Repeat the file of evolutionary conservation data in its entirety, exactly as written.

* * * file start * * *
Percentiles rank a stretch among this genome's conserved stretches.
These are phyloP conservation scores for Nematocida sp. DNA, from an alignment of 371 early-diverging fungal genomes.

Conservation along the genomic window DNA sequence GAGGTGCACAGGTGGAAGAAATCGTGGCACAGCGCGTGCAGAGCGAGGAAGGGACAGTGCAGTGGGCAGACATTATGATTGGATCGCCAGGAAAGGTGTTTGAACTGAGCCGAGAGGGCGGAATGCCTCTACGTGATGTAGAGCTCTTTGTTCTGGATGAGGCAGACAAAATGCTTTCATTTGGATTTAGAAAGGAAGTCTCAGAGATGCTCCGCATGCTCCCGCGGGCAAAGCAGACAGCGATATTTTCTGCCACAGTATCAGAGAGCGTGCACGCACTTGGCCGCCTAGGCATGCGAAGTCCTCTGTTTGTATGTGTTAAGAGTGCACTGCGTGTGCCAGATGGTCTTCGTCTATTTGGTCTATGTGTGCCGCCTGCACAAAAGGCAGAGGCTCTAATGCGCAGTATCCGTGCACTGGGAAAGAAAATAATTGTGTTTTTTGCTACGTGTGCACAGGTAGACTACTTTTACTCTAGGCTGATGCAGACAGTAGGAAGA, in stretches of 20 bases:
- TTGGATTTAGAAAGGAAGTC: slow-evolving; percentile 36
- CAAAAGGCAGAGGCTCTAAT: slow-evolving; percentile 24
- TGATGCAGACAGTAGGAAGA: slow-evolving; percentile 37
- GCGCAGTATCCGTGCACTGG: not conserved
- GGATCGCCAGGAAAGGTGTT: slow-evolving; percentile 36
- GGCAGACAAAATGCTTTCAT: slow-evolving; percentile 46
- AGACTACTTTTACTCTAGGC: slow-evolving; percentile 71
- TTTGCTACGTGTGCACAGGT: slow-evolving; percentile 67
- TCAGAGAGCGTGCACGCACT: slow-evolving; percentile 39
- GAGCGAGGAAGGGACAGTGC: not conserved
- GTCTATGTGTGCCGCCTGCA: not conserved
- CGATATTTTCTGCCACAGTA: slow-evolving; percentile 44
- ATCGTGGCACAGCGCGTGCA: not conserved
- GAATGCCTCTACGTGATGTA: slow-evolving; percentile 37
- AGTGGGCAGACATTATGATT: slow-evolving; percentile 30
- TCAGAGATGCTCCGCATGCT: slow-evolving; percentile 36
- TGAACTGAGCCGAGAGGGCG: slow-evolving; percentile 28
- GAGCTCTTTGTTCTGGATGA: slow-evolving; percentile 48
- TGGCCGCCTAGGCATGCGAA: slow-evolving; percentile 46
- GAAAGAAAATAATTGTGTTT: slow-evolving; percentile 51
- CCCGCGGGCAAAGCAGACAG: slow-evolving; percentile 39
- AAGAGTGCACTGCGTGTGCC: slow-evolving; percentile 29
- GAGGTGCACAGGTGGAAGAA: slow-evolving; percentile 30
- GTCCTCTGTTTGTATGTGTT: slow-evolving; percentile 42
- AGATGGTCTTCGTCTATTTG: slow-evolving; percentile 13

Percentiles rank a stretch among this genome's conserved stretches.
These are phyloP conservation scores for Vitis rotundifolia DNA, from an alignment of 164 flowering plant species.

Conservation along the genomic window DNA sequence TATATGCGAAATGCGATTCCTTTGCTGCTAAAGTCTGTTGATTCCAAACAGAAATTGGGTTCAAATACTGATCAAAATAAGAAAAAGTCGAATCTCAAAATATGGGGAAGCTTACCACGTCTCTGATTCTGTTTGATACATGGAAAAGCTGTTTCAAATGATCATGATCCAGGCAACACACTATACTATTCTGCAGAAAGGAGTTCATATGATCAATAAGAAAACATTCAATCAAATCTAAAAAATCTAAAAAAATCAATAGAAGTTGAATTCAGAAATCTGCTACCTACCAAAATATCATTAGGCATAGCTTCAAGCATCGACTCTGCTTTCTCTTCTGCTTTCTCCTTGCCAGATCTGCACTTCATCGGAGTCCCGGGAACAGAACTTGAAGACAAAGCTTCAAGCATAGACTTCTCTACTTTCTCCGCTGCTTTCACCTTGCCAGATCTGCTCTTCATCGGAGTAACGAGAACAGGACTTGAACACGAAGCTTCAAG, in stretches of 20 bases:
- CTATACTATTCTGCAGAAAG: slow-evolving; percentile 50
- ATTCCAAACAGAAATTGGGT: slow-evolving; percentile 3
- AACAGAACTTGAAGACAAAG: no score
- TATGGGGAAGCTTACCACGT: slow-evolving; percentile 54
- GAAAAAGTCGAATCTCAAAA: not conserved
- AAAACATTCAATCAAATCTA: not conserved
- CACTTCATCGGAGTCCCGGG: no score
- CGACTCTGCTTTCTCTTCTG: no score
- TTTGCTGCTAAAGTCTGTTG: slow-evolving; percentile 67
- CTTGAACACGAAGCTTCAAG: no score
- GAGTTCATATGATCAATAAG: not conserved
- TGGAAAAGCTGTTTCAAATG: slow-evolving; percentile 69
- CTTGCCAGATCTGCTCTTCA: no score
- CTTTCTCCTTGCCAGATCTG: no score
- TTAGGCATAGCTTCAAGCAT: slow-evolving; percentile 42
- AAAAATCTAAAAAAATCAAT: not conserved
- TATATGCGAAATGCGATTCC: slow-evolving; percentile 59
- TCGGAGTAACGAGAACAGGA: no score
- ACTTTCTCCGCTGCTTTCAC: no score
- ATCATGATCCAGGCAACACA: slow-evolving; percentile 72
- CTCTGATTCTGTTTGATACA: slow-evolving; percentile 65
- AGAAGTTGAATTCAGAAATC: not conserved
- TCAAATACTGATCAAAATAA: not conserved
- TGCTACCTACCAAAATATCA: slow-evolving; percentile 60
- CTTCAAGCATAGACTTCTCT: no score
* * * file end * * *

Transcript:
Percentiles rank a stretch among this genome's conserved stretches.
These are phyloP conservation scores for Nematocida sp. DNA, from an alignment of 371 early-diverging fungal genomes.

Conservation along the genomic window DNA sequence GAGGTGCACAGGTGGAAGAAATCGTGGCACAGCGCGTGCAGAGCGAGGAAGGGACAGTGCAGTGGGCAGACATTATGATTGGATCGCCAGGAAAGGTGTTTGAACTGAGCCGAGAGGGCGGAATGCCTCTACGTGATGTAGAGCTCTTTGTTCTGGATGAGGCAGACAAAATGCTTTCATTTGGATTTAGAAAGGAAGTCTCAGAGATGCTCCGCATGCTCCCGCGGGCAAAGCAGACAGCGATATTTTCTGCCACAGTATCAGAGAGCGTGCACGCACTTGGCCGCCTAGGCATGCGAAGTCCTCTGTTTGTATGTGTTAAGAGTGCACTGCGTGTGCCAGATGGTCTTCGTCTATTTGGTCTATGTGTGCCGCCTGCACAAAAGGCAGAGGCTCTAATGCGCAGTATCCGTGCACTGGGAAAGAAAATAATTGTGTTTTTTGCTACGTGTGCACAGGTAGACTACTTTTACTCTAGGCTGATGCAGACAGTAGGAAGA, in stretches of 20 bases:
- TTGGATTTAGAAAGGAAGTC: slow-evolving; percentile 36
- CAAAAGGCAGAGGCTCTAAT: slow-evolving; percentile 24
- TGATGCAGACAGTAGGAAGA: slow-evolving; percentile 37
- GCGCAGTATCCGTGCACTGG: not conserved
- GGATCGCCAGGAAAGGTGTT: slow-evolving; percentile 36
- GGCAGACAAAATGCTTTCAT: slow-evolving; percentile 46
- AGACTACTTTTACTCTAGGC: slow-evolving; percentile 71
- TTTGCTACGTGTGCACAGGT: slow-evolving; percentile 67
- TCAGAGAGCGTGCACGCACT: slow-evolving; percentile 39
- GAGCGAGGAAGGGACAGTGC: not conserved
- GTCTATGTGTGCCGCCTGCA: not conserved
- CGATATTTTCTGCCACAGTA: slow-evolving; percentile 44
- ATCGTGGCACAGCGCGTGCA: not conserved
- GAATGCCTCTACGTGATGTA: slow-evolving; percentile 37
- AGTGGGCAGACATTATGATT: slow-evolving; percentile 30
- TCAGAGATGCTCCGCATGCT: slow-evolving; percentile 36
- TGAACTGAGCCGAGAGGGCG: slow-evolving; percentile 28
- GAGCTCTTTGTTCTGGATGA: slow-evolving; percentile 48
- TGGCCGCCTAGGCATGCGAA: slow-evolving; percentile 46
- GAAAGAAAATAATTGTGTTT: slow-evolving; percentile 51
- CCCGCGGGCAAAGCAGACAG: slow-evolving; percentile 39
- AAGAGTGCACTGCGTGTGCC: slow-evolving; percentile 29
- GAGGTGCACAGGTGGAAGAA: slow-evolving; percentile 30
- GTCCTCTGTTTGTATGTGTT: slow-evolving; percentile 42
- AGATGGTCTTCGTCTATTTG: slow-evolving; percentile 13

Percentiles rank a stretch among this genome's conserved stretches.
These are phyloP conservation scores for Vitis rotundifolia DNA, from an alignment of 164 flowering plant species.

Conservation along the genomic window DNA sequence TATATGCGAAATGCGATTCCTTTGCTGCTAAAGTCTGTTGATTCCAAACAGAAATTGGGTTCAAATACTGATCAAAATAAGAAAAAGTCGAATCTCAAAATATGGGGAAGCTTACCACGTCTCTGATTCTGTTTGATACATGGAAAAGCTGTTTCAAATGATCATGATCCAGGCAACACACTATACTATTCTGCAGAAAGGAGTTCATATGATCAATAAGAAAACATTCAATCAAATCTAAAAAATCTAAAAAAATCAATAGAAGTTGAATTCAGAAATCTGCTACCTACCAAAATATCATTAGGCATAGCTTCAAGCATCGACTCTGCTTTCTCTTCTGCTTTCTCCTTGCCAGATCTGCACTTCATCGGAGTCCCGGGAACAGAACTTGAAGACAAAGCTTCAAGCATAGACTTCTCTACTTTCTCCGCTGCTTTCACCTTGCCAGATCTGCTCTTCATCGGAGTAACGAGAACAGGACTTGAACACGAAGCTTCAAG, in stretches of 20 bases:
- CTATACTATTCTGCAGAAAG: slow-evolving; percentile 50
- ATTCCAAACAGAAATTGGGT: slow-evolving; percentile 3
- AACAGAACTTGAAGACAAAG: no score
- TATGGGGAAGCTTACCACGT: slow-evolving; percentile 54
- GAAAAAGTCGAATCTCAAAA: not conserved
- AAAACATTCAATCAAATCTA: not conserved
- CACTTCATCGGAGTCCCGGG: no score
- CGACTCTGCTTTCTCTTCTG: no score
- TTTGCTGCTAAAGTCTGTTG: slow-evolving; percentile 67
- CTTGAACACGAAGCTTCAAG: no score
- GAGTTCATATGATCAATAAG: not conserved
- TGGAAAAGCTGTTTCAAATG: slow-evolving; percentile 69
- CTTGCCAGATCTGCTCTTCA: no score
- CTTTCTCCTTGCCAGATCTG: no score
- TTAGGCATAGCTTCAAGCAT: slow-evolving; percentile 42
- AAAAATCTAAAAAAATCAAT: not conserved
- TATATGCGAAATGCGATTCC: slow-evolving; percentile 59
- TCGGAGTAACGAGAACAGGA: no score
- ACTTTCTCCGCTGCTTTCAC: no score
- ATCATGATCCAGGCAACACA: slow-evolving; percentile 72
- CTCTGATTCTGTTTGATACA: slow-evolving; percentile 65
- AGAAGTTGAATTCAGAAATC: not conserved
- TCAAATACTGATCAAAATAA: not conserved
- TGCTACCTACCAAAATATCA: slow-evolving; percentile 60
- CTTCAAGCATAGACTTCTCT: no score